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Friday - August 26, 2011

From: Austin, TX
Region: Southwest
Topic: Vines, Wildflowers
Title: Questions about Clematis virginiana in Austin, TX.
Answered by: Jimmy Mills


Hello! I have a few questions regarding Clematis virginiana. Is it scented? Does it attract birds and butterflies? Do only female flowers get the feathery plumes? If yes, how do I know if I get a male or female plant? Thank you!


There are numerous species and varieties Clematis, but our native Clematis virginiana (Devil's darning needles) is pretty spectacular and worthy of interest.

Mr. Smarty Plants had to look at several sources to find answers to all of your questions, so I will provide you with links to the sites where I found the answers.

First, I went to the NPIN page where I learned that the flowers were scented, and that they were visited by humming birds and butterflies. This link describes the interactions of other birds with Clematis. I also learned that the plant is toxic.

Clematis virginiana is a dioecious species meaning that the staminate (male) flowers and the pistillate (female) flowers occur on separate plants. However, this link to Illinois Wildflowers tells us that there can be vines with all staminate flowers, vines with all pistillate flowers,  and  vines with perfect flowers (having both stamens and pistils). Both pistillate and staminate flowers can be equally showy. The feathery plumes represent the remnant of the stigma of the pistillate flower and is attached to the fruit which is a single-seeded  achene. The plumes can be up to 3 cm long and presumably aid in seed distribution.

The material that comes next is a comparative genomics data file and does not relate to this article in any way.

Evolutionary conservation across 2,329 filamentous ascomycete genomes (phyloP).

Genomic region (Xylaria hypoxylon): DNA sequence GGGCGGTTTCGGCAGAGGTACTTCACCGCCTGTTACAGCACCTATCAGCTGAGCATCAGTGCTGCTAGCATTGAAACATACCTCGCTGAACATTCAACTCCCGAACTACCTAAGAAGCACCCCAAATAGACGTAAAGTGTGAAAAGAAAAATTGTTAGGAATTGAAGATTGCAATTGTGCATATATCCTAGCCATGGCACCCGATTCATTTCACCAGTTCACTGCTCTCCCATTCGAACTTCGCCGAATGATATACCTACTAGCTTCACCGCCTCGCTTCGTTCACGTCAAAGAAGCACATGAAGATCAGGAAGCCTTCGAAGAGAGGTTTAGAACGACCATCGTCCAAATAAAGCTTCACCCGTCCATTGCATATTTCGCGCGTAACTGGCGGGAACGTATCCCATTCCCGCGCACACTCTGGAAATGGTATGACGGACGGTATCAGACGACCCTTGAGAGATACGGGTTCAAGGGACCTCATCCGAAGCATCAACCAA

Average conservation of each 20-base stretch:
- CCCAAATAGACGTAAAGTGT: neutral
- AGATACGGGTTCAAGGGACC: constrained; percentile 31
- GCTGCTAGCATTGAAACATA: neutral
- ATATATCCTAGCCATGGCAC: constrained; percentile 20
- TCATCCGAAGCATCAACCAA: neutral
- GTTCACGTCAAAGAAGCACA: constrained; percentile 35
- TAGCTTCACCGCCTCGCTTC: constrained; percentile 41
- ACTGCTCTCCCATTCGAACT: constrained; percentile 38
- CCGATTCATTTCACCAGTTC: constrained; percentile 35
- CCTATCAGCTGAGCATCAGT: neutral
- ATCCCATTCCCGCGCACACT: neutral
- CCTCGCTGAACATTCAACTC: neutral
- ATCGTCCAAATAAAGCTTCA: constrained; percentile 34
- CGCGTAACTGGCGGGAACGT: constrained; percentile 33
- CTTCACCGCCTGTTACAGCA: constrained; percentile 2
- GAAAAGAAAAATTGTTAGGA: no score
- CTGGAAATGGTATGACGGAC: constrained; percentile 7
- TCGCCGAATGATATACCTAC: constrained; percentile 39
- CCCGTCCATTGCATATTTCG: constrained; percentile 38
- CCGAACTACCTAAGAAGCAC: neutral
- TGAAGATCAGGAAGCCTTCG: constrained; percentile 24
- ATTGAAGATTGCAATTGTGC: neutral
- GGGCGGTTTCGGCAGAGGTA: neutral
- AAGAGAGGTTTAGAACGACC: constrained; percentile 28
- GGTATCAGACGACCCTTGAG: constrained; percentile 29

Excerpting from the NPIN page we learn this about
Propagation. Description: Higher germination results from stored seeds sown indoors or in a cold frame than from seed sown directly outdoors after collection. Stem cuttings that include at least 2 sets of leaves can be taken any time during the growing season. The fastest method is layering.

You didn’t mention the source of your plants. If you are planting seeds, you should get both male and female plants. If you are buying nursery stock, the people at the nursery may or may not know which plants are females. A sure fire way of determining whether the plant is pistillate or staminate is to wait until it flowers. If you get heads of achenes with feathery plumes, you have a pistillate (female) plant.

The links below are some other sites that I visited that have a good deal of information about this interesting plant.

Missouri Botanical Garden  

Duke University

University of Michigan


From the Image Gallery

Devil's darning needles
Clematis virginiana

Devil's darning needles
Clematis virginiana

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